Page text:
Salak (Salacca zalacca) is a species of palm tree (family Arecaceae) native to Java and Sumatra in Indonesia. It is cultivated in other regions of Indonesia as a food crop, and reportedly naturalized in Bali, Lombok, Timor, Maluku, and Sulawesi.
|Salak fruit (Salah pondoh cultivar)|
It is a very short-stemmed palm, with leaves up to 6 metres (20 ft) long; each leaf has a 2-metre long petiole with spines up to 15 centimetres (5.9 in) long, and numerous leaflets. The fruits grow in clusters at the base of the palm, and are also known as snake fruit due to the reddish-brown scaly skin. They are about the size and shape of a ripe fig, with a distinct tip. The pulp is edible. The fruit can be peeled by pinching the tip, which should cause the skin to slough off so it can be pulled away. The fruit inside consists of three lobes with the two larger ones, or even all three, containing a large inedible seed. The lobes resemble, and have the consistency of, large peeled garlic cloves. The taste is usually sweet and acidic, with a strong astringent edge, but its apple-like texture can vary from very dry and crumbly (salak pondoh from Yogyakarta) to moist and crunchy (salak Bali).
The salak tree has been cultivated throughout Indonesia, and there are at least 30 cultivars, most of which have an astringent taste and are sweet. Two popular cultivars are salak pondoh from Yogyakarta province (found in 1980s) and salak Bali from Bali island - Indonesia.
Salak pondoh is an important fruit in the Yogyakarta province on the island of Java. In the five years to 1999, the annual production in Yogyakarta doubled to 28,666 tons. Its popularity (compared with other cultivars) among local Indonesian consumers is mainly due to the intensity of its aroma and its sweet flavor even before reaching full maturity.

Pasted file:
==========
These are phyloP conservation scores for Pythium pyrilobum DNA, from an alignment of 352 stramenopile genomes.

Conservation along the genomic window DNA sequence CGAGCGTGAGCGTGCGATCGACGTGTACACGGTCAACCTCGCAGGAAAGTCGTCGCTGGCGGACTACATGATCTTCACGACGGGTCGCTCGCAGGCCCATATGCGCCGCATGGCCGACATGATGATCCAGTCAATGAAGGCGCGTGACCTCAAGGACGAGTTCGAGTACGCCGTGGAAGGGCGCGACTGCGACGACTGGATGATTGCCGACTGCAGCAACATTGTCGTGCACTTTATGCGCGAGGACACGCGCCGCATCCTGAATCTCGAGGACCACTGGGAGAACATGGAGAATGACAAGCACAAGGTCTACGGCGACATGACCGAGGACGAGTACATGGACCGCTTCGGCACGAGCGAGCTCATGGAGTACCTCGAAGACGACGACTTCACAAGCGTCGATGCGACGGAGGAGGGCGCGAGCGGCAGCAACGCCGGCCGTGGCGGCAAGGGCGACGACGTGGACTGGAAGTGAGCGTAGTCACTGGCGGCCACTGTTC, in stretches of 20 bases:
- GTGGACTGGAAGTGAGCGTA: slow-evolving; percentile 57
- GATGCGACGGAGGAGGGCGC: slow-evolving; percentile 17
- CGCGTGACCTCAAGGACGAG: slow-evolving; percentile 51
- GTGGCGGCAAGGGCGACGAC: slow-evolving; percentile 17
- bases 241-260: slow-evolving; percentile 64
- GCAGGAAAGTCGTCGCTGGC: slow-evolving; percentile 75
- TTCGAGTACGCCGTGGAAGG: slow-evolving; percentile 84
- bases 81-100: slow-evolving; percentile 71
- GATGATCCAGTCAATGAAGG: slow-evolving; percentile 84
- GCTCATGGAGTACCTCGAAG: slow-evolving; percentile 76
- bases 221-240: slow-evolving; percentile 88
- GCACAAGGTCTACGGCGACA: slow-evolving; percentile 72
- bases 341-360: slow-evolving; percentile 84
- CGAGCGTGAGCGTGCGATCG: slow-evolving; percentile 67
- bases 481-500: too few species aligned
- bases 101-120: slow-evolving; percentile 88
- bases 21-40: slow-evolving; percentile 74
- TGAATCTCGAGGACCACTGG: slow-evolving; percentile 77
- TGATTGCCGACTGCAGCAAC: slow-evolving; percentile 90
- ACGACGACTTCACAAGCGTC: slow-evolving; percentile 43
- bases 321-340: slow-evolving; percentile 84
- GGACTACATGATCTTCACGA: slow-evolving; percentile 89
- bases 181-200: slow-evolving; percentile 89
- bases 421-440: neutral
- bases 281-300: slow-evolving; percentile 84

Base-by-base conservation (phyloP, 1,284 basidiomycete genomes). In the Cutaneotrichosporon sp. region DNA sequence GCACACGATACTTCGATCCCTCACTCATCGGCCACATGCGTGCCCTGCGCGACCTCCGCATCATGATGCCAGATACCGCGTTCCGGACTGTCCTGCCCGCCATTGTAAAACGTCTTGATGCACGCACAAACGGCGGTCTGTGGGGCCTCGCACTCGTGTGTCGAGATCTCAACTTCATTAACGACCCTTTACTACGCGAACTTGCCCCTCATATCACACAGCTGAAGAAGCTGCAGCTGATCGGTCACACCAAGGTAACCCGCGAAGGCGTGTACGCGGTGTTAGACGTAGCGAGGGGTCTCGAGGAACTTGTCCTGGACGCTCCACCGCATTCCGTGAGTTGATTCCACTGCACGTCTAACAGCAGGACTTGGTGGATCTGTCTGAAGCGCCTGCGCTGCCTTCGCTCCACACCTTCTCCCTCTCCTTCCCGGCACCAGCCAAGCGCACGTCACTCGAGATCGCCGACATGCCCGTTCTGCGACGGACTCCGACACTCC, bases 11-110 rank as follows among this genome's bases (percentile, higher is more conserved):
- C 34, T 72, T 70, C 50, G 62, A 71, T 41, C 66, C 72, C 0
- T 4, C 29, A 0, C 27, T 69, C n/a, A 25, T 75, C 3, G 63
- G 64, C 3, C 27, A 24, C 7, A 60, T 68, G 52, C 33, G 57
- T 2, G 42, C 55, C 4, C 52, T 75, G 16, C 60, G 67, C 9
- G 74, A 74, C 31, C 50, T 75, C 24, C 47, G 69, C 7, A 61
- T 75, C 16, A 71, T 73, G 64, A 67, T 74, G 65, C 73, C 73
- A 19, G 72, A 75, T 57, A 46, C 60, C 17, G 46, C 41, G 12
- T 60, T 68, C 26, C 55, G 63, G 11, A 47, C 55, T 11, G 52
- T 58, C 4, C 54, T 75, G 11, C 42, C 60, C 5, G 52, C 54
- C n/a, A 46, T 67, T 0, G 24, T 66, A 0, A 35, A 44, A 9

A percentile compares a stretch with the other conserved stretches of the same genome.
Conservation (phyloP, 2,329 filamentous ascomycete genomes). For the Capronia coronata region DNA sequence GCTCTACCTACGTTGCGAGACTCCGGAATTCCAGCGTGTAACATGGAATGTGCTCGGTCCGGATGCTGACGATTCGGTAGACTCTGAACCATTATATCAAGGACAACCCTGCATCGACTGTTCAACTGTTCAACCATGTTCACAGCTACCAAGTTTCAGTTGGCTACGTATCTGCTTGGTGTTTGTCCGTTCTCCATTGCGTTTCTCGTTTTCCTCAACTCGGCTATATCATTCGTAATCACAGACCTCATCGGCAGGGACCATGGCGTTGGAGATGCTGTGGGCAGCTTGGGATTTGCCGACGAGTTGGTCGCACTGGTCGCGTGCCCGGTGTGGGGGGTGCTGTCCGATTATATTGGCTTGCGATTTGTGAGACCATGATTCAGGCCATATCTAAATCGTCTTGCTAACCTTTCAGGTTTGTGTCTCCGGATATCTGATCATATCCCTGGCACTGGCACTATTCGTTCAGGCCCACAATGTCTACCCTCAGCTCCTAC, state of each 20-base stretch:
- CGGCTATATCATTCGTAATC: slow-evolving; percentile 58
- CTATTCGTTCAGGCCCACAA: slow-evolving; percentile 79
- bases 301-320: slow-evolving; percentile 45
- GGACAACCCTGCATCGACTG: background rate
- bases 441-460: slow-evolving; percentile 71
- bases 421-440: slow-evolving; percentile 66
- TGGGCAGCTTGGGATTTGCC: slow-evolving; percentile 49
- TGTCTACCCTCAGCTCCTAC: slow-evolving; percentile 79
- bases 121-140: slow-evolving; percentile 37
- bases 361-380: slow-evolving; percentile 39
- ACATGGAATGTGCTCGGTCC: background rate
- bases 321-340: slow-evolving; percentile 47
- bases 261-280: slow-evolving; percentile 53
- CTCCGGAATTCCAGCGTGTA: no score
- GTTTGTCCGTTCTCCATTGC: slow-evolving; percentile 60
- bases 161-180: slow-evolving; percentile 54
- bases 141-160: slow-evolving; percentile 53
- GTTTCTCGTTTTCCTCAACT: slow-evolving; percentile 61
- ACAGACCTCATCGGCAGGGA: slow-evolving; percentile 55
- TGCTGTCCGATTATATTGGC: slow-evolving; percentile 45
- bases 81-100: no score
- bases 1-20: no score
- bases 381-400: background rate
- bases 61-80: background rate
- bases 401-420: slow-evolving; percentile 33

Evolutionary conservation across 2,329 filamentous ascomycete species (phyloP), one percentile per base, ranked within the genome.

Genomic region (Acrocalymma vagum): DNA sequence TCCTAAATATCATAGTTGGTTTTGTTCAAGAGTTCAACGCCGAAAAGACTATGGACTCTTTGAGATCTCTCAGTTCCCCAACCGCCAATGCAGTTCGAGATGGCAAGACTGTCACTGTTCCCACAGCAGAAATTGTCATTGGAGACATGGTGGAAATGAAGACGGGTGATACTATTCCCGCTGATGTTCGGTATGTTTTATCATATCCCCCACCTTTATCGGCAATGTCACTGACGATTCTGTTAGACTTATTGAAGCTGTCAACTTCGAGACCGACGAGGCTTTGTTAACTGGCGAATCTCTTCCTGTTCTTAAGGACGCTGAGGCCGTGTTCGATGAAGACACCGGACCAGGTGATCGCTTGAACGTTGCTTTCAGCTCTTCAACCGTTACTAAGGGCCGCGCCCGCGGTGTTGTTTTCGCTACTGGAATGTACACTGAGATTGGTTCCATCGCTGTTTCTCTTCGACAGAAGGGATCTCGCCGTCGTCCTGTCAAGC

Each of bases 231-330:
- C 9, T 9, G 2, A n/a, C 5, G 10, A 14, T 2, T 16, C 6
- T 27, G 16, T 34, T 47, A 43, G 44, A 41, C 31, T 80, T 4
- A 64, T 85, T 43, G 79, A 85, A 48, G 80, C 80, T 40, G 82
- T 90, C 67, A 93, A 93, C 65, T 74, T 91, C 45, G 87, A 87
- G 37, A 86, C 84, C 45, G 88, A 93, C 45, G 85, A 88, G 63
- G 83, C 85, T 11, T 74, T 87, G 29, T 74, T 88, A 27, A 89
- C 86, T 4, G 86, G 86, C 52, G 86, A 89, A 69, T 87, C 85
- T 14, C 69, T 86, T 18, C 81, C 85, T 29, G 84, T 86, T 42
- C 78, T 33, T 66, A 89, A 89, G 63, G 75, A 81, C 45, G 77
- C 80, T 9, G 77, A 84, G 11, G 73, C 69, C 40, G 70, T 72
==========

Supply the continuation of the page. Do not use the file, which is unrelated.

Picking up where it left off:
Salak pondoh has three more superior variations, namely pondoh super, pondoh hitam (black pondoh), and pondoh gading (ivory / yellowish-skinned pondoh).
|Nutritional value per 100 g (3.5 oz)|
|Energy||1,539 kJ (368 kcal)|
|†Percentages are roughly approximated using US recommendations for adults.|
Salak Bali is commonly sold all over the island of Bali, and is a popular fruit with both locals and tourists. The fruit is roughly the size of a large fig, and has a crunchy and moist consistency. The fruit has a starchy mouthfeel, and a flavour reminiscent of dilute pineapple and lemon juice.
Salak gula pasirEdit
The most expensive cultivar of the Bali salak is the gula pasir (literally "sand sugar" or "grain sugar", referring to its fine-grainedness), which is smaller than the normal salak and is the sweetest of all salak. The price in Bali is Rp 15,000-30,000 (US$1.50-3.00) per kilogram depending on time of year.
Salak gula pasir, also known as Sugar salak, which is known for its juicy sweetness, is sometimes fermented into Salak wine which has an alcohol content of 13.5 percent, similar to traditional wine made from grapes.
- Kew World Checklist of Selected Plant Families
- Govaerts, R. & Dransfield, J. (2005). World Checklist of Palms: 1-223. The Board of Trustees of the Royal Botanic Gardens, Kew.
- Katalog setem : Setem › Rare Fruits of Malaysia.
- Mogea, Johanis P. 1982. Salacca zalacca var. amboinensis. Principes 26: 71.
- Naharudin, A. Prasetya. "Snake fruit (Salak) explained – Salacca Zalacca Information & Facts". thesnakefruit.com. Retrieved 19 January 2019.
|Wikimedia Commons has media related to Salacca zalacca.|
- Supriyadi; Suhardi; M. Suzuki; K. Yoshida; T. Muto; A. Fujita & N. Watanabe (2002). "Changes in the Volatile Compounds and in the Chemical and Physical Properties of Snake Fruit (Salacca edulis Reinw) Cv. Pondoh during Maturation". J. Agric. Food Chem. 50 (26): 7627–7633. doi:10.1021/jf020620e. PMID 12475281.